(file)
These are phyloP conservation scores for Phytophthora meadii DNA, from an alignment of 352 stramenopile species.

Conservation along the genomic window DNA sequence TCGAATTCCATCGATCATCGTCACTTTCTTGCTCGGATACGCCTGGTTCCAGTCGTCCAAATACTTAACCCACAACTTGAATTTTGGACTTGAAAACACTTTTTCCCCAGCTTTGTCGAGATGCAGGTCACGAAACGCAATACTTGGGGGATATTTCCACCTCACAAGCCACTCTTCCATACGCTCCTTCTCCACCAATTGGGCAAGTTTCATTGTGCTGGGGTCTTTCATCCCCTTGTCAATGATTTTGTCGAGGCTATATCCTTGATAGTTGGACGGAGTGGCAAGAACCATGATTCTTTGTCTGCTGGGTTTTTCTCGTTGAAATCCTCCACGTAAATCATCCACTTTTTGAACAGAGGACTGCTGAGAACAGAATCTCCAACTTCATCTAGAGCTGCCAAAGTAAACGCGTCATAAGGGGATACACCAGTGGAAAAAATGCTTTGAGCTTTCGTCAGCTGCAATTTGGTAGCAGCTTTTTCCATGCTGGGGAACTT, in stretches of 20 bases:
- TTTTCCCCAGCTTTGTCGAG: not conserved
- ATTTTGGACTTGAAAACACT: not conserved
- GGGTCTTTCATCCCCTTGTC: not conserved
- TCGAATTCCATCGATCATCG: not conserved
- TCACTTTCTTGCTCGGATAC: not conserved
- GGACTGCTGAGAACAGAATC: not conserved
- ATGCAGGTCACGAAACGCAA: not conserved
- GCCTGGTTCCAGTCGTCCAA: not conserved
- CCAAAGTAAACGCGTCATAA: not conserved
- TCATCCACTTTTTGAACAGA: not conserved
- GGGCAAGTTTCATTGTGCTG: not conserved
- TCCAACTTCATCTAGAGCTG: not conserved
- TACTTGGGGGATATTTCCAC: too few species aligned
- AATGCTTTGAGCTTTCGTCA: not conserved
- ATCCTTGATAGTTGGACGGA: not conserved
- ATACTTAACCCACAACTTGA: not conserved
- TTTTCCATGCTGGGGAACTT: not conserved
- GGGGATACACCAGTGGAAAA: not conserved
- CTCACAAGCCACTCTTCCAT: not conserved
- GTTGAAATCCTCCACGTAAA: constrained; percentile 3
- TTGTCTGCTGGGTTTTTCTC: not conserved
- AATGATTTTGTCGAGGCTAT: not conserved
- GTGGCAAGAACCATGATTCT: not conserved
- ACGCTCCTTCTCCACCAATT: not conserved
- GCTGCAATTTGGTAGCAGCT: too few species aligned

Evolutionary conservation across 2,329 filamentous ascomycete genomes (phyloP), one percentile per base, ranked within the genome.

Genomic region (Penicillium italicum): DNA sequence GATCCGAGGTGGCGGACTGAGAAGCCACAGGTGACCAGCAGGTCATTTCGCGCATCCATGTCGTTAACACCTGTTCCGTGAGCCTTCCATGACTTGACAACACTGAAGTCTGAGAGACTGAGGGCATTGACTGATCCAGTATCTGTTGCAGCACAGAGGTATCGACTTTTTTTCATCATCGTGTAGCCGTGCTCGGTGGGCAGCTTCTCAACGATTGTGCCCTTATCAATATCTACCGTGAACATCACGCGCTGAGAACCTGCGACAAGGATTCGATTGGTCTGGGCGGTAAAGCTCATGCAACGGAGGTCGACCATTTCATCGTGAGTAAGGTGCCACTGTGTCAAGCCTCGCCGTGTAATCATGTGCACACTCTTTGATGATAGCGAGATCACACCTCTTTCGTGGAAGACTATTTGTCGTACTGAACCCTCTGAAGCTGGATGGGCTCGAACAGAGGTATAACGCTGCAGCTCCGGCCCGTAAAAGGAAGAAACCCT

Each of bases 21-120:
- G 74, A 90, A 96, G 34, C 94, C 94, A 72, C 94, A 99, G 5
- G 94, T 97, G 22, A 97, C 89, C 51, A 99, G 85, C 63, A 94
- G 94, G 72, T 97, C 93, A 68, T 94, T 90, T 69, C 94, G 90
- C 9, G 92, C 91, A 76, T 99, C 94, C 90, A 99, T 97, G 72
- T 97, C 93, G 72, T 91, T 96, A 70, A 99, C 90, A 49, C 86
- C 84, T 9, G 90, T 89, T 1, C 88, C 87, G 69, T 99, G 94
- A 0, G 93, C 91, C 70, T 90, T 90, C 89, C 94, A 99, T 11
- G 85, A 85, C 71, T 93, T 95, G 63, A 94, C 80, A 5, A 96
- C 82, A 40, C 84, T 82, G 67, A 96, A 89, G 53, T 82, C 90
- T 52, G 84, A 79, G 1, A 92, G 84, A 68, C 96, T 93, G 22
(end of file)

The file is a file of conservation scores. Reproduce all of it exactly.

These are phyloP conservation scores for Phytophthora meadii DNA, from an alignment of 352 stramenopile species.

Conservation along the genomic window DNA sequence TCGAATTCCATCGATCATCGTCACTTTCTTGCTCGGATACGCCTGGTTCCAGTCGTCCAAATACTTAACCCACAACTTGAATTTTGGACTTGAAAACACTTTTTCCCCAGCTTTGTCGAGATGCAGGTCACGAAACGCAATACTTGGGGGATATTTCCACCTCACAAGCCACTCTTCCATACGCTCCTTCTCCACCAATTGGGCAAGTTTCATTGTGCTGGGGTCTTTCATCCCCTTGTCAATGATTTTGTCGAGGCTATATCCTTGATAGTTGGACGGAGTGGCAAGAACCATGATTCTTTGTCTGCTGGGTTTTTCTCGTTGAAATCCTCCACGTAAATCATCCACTTTTTGAACAGAGGACTGCTGAGAACAGAATCTCCAACTTCATCTAGAGCTGCCAAAGTAAACGCGTCATAAGGGGATACACCAGTGGAAAAAATGCTTTGAGCTTTCGTCAGCTGCAATTTGGTAGCAGCTTTTTCCATGCTGGGGAACTT, in stretches of 20 bases:
- TTTTCCCCAGCTTTGTCGAG: not conserved
- ATTTTGGACTTGAAAACACT: not conserved
- GGGTCTTTCATCCCCTTGTC: not conserved
- TCGAATTCCATCGATCATCG: not conserved
- TCACTTTCTTGCTCGGATAC: not conserved
- GGACTGCTGAGAACAGAATC: not conserved
- ATGCAGGTCACGAAACGCAA: not conserved
- GCCTGGTTCCAGTCGTCCAA: not conserved
- CCAAAGTAAACGCGTCATAA: not conserved
- TCATCCACTTTTTGAACAGA: not conserved
- GGGCAAGTTTCATTGTGCTG: not conserved
- TCCAACTTCATCTAGAGCTG: not conserved
- TACTTGGGGGATATTTCCAC: too few species aligned
- AATGCTTTGAGCTTTCGTCA: not conserved
- ATCCTTGATAGTTGGACGGA: not conserved
- ATACTTAACCCACAACTTGA: not conserved
- TTTTCCATGCTGGGGAACTT: not conserved
- GGGGATACACCAGTGGAAAA: not conserved
- CTCACAAGCCACTCTTCCAT: not conserved
- GTTGAAATCCTCCACGTAAA: constrained; percentile 3
- TTGTCTGCTGGGTTTTTCTC: not conserved
- AATGATTTTGTCGAGGCTAT: not conserved
- GTGGCAAGAACCATGATTCT: not conserved
- ACGCTCCTTCTCCACCAATT: not conserved
- GCTGCAATTTGGTAGCAGCT: too few species aligned

Evolutionary conservation across 2,329 filamentous ascomycete genomes (phyloP), one percentile per base, ranked within the genome.

Genomic region (Penicillium italicum): DNA sequence GATCCGAGGTGGCGGACTGAGAAGCCACAGGTGACCAGCAGGTCATTTCGCGCATCCATGTCGTTAACACCTGTTCCGTGAGCCTTCCATGACTTGACAACACTGAAGTCTGAGAGACTGAGGGCATTGACTGATCCAGTATCTGTTGCAGCACAGAGGTATCGACTTTTTTTCATCATCGTGTAGCCGTGCTCGGTGGGCAGCTTCTCAACGATTGTGCCCTTATCAATATCTACCGTGAACATCACGCGCTGAGAACCTGCGACAAGGATTCGATTGGTCTGGGCGGTAAAGCTCATGCAACGGAGGTCGACCATTTCATCGTGAGTAAGGTGCCACTGTGTCAAGCCTCGCCGTGTAATCATGTGCACACTCTTTGATGATAGCGAGATCACACCTCTTTCGTGGAAGACTATTTGTCGTACTGAACCCTCTGAAGCTGGATGGGCTCGAACAGAGGTATAACGCTGCAGCTCCGGCCCGTAAAAGGAAGAAACCCT

Each of bases 21-120:
- G 74, A 90, A 96, G 34, C 94, C 94, A 72, C 94, A 99, G 5
- G 94, T 97, G 22, A 97, C 89, C 51, A 99, G 85, C 63, A 94
- G 94, G 72, T 97, C 93, A 68, T 94, T 90, T 69, C 94, G 90
- C 9, G 92, C 91, A 76, T 99, C 94, C 90, A 99, T 97, G 72
- T 97, C 93, G 72, T 91, T 96, A 70, A 99, C 90, A 49, C 86
- C 84, T 9, G 90, T 89, T 1, C 88, C 87, G 69, T 99, G 94
- A 0, G 93, C 91, C 70, T 90, T 90, C 89, C 94, A 99, T 11
- G 85, A 85, C 71, T 93, T 95, G 63, A 94, C 80, A 5, A 96
- C 82, A 40, C 84, T 82, G 67, A 96, A 89, G 53, T 82, C 90
- T 52, G 84, A 79, G 1, A 92, G 84, A 68, C 96, T 93, G 22